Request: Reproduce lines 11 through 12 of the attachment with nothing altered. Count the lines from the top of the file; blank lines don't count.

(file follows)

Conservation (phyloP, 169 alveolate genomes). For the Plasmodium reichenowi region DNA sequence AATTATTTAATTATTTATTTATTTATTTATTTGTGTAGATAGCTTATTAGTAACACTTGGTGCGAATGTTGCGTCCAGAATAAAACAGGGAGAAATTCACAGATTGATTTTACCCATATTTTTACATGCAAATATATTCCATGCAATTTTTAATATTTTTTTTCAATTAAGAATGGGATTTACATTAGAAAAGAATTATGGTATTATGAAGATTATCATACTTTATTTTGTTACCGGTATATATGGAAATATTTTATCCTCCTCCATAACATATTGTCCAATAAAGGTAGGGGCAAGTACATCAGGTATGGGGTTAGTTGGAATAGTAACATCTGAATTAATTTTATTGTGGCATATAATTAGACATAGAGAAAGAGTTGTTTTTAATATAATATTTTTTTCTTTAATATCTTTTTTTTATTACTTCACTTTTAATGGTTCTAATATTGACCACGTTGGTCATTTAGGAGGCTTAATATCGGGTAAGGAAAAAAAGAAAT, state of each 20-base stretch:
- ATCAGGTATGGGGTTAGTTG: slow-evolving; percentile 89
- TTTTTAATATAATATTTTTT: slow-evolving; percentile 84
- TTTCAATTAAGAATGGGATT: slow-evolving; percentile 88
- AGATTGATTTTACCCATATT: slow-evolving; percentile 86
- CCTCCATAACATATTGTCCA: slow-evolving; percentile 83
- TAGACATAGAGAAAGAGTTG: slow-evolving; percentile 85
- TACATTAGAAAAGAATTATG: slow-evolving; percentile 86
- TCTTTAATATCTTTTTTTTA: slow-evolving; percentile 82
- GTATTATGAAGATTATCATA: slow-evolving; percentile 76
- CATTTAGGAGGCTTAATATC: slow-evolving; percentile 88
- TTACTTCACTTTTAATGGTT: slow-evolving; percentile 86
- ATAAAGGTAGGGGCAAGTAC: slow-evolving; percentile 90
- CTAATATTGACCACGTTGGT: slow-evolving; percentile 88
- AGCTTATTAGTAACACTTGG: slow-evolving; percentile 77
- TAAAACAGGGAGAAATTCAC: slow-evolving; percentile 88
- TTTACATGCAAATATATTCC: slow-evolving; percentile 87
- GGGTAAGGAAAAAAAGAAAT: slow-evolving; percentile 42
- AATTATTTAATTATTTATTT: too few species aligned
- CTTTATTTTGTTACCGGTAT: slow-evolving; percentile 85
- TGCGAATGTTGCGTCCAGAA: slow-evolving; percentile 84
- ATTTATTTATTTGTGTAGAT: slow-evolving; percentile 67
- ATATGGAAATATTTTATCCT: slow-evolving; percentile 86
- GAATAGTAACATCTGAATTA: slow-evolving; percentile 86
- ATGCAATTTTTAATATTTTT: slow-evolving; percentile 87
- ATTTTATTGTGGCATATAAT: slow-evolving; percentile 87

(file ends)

- CATTTAGGAGGCTTAATATC: slow-evolving; percentile 88
- TTACTTCACTTTTAATGGTT: slow-evolving; percentile 86